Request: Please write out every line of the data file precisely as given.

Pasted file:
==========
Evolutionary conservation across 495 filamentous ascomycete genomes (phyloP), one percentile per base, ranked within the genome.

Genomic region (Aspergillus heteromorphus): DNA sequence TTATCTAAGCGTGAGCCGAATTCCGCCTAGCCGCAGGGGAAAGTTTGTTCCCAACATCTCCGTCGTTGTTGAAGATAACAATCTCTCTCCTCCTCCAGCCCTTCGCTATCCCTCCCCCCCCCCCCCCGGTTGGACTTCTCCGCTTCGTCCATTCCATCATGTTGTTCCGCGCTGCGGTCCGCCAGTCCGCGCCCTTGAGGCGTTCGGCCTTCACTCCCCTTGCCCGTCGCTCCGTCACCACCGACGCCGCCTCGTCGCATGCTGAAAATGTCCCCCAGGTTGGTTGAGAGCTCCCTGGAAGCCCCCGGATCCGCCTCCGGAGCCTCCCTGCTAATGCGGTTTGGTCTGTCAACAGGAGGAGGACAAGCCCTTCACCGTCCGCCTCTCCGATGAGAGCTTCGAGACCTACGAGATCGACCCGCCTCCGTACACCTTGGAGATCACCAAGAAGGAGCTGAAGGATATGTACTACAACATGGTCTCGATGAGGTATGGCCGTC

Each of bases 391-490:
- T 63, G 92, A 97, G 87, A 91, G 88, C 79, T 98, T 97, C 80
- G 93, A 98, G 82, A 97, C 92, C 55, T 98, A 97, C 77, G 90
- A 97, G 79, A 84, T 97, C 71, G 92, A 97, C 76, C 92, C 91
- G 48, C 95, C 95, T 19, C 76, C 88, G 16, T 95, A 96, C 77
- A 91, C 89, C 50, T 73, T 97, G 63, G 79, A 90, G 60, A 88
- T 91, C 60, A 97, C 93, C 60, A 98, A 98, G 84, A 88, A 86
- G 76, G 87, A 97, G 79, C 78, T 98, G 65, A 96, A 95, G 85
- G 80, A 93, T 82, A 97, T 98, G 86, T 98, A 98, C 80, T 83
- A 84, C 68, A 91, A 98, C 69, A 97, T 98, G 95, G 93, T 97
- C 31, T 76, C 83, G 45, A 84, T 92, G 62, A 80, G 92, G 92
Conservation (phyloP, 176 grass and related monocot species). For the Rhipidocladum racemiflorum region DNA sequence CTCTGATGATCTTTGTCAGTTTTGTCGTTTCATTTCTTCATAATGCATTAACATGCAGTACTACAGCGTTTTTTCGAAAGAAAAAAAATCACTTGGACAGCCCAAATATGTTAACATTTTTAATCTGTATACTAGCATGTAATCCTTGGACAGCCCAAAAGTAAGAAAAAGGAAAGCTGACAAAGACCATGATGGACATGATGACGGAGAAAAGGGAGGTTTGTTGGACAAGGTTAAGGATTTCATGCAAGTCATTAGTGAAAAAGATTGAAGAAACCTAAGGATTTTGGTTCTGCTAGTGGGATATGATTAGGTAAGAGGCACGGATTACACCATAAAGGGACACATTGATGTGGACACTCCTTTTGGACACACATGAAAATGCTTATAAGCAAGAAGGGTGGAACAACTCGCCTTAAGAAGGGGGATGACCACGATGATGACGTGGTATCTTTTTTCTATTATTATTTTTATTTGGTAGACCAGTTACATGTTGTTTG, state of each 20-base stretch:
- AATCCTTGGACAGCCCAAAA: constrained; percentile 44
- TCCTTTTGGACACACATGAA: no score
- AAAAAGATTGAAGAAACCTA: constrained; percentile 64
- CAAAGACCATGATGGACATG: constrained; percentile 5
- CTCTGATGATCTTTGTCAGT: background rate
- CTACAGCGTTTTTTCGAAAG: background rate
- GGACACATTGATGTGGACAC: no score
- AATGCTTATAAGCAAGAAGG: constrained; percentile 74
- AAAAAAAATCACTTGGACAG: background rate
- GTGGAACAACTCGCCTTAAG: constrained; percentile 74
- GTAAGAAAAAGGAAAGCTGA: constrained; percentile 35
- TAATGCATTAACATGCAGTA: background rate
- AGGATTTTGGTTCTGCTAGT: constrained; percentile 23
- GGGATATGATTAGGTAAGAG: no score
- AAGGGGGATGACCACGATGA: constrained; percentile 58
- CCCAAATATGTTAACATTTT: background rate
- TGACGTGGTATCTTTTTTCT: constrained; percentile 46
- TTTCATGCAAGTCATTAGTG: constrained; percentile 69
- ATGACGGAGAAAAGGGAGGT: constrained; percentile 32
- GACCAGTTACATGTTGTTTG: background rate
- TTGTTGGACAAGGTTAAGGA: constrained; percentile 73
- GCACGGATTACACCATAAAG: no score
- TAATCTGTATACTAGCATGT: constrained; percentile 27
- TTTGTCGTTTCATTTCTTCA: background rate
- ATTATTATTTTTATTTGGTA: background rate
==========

Evolutionary conservation across 495 filamentous ascomycete genomes (phyloP), one percentile per base, ranked within the genome.

Genomic region (Aspergillus heteromorphus): DNA sequence TTATCTAAGCGTGAGCCGAATTCCGCCTAGCCGCAGGGGAAAGTTTGTTCCCAACATCTCCGTCGTTGTTGAAGATAACAATCTCTCTCCTCCTCCAGCCCTTCGCTATCCCTCCCCCCCCCCCCCCGGTTGGACTTCTCCGCTTCGTCCATTCCATCATGTTGTTCCGCGCTGCGGTCCGCCAGTCCGCGCCCTTGAGGCGTTCGGCCTTCACTCCCCTTGCCCGTCGCTCCGTCACCACCGACGCCGCCTCGTCGCATGCTGAAAATGTCCCCCAGGTTGGTTGAGAGCTCCCTGGAAGCCCCCGGATCCGCCTCCGGAGCCTCCCTGCTAATGCGGTTTGGTCTGTCAACAGGAGGAGGACAAGCCCTTCACCGTCCGCCTCTCCGATGAGAGCTTCGAGACCTACGAGATCGACCCGCCTCCGTACACCTTGGAGATCACCAAGAAGGAGCTGAAGGATATGTACTACAACATGGTCTCGATGAGGTATGGCCGTC

Each of bases 391-490:
- T 63, G 92, A 97, G 87, A 91, G 88, C 79, T 98, T 97, C 80
- G 93, A 98, G 82, A 97, C 92, C 55, T 98, A 97, C 77, G 90
- A 97, G 79, A 84, T 97, C 71, G 92, A 97, C 76, C 92, C 91
- G 48, C 95, C 95, T 19, C 76, C 88, G 16, T 95, A 96, C 77
- A 91, C 89, C 50, T 73, T 97, G 63, G 79, A 90, G 60, A 88
- T 91, C 60, A 97, C 93, C 60, A 98, A 98, G 84, A 88, A 86
- G 76, G 87, A 97, G 79, C 78, T 98, G 65, A 96, A 95, G 85
- G 80, A 93, T 82, A 97, T 98, G 86, T 98, A 98, C 80, T 83
- A 84, C 68, A 91, A 98, C 69, A 97, T 98, G 95, G 93, T 97
- C 31, T 76, C 83, G 45, A 84, T 92, G 62, A 80, G 92, G 92
Conservation (phyloP, 176 grass and related monocot species). For the Rhipidocladum racemiflorum region DNA sequence CTCTGATGATCTTTGTCAGTTTTGTCGTTTCATTTCTTCATAATGCATTAACATGCAGTACTACAGCGTTTTTTCGAAAGAAAAAAAATCACTTGGACAGCCCAAATATGTTAACATTTTTAATCTGTATACTAGCATGTAATCCTTGGACAGCCCAAAAGTAAGAAAAAGGAAAGCTGACAAAGACCATGATGGACATGATGACGGAGAAAAGGGAGGTTTGTTGGACAAGGTTAAGGATTTCATGCAAGTCATTAGTGAAAAAGATTGAAGAAACCTAAGGATTTTGGTTCTGCTAGTGGGATATGATTAGGTAAGAGGCACGGATTACACCATAAAGGGACACATTGATGTGGACACTCCTTTTGGACACACATGAAAATGCTTATAAGCAAGAAGGGTGGAACAACTCGCCTTAAGAAGGGGGATGACCACGATGATGACGTGGTATCTTTTTTCTATTATTATTTTTATTTGGTAGACCAGTTACATGTTGTTTG, state of each 20-base stretch:
- AATCCTTGGACAGCCCAAAA: constrained; percentile 44
- TCCTTTTGGACACACATGAA: no score
- AAAAAGATTGAAGAAACCTA: constrained; percentile 64
- CAAAGACCATGATGGACATG: constrained; percentile 5
- CTCTGATGATCTTTGTCAGT: background rate
- CTACAGCGTTTTTTCGAAAG: background rate
- GGACACATTGATGTGGACAC: no score
- AATGCTTATAAGCAAGAAGG: constrained; percentile 74
- AAAAAAAATCACTTGGACAG: background rate
- GTGGAACAACTCGCCTTAAG: constrained; percentile 74
- GTAAGAAAAAGGAAAGCTGA: constrained; percentile 35
- TAATGCATTAACATGCAGTA: background rate
- AGGATTTTGGTTCTGCTAGT: constrained; percentile 23
- GGGATATGATTAGGTAAGAG: no score
- AAGGGGGATGACCACGATGA: constrained; percentile 58
- CCCAAATATGTTAACATTTT: background rate
- TGACGTGGTATCTTTTTTCT: constrained; percentile 46
- TTTCATGCAAGTCATTAGTG: constrained; percentile 69
- ATGACGGAGAAAAGGGAGGT: constrained; percentile 32
- GACCAGTTACATGTTGTTTG: background rate
- TTGTTGGACAAGGTTAAGGA: constrained; percentile 73
- GCACGGATTACACCATAAAG: no score
- TAATCTGTATACTAGCATGT: constrained; percentile 27
- TTTGTCGTTTCATTTCTTCA: background rate
- ATTATTATTTTTATTTGGTA: background rate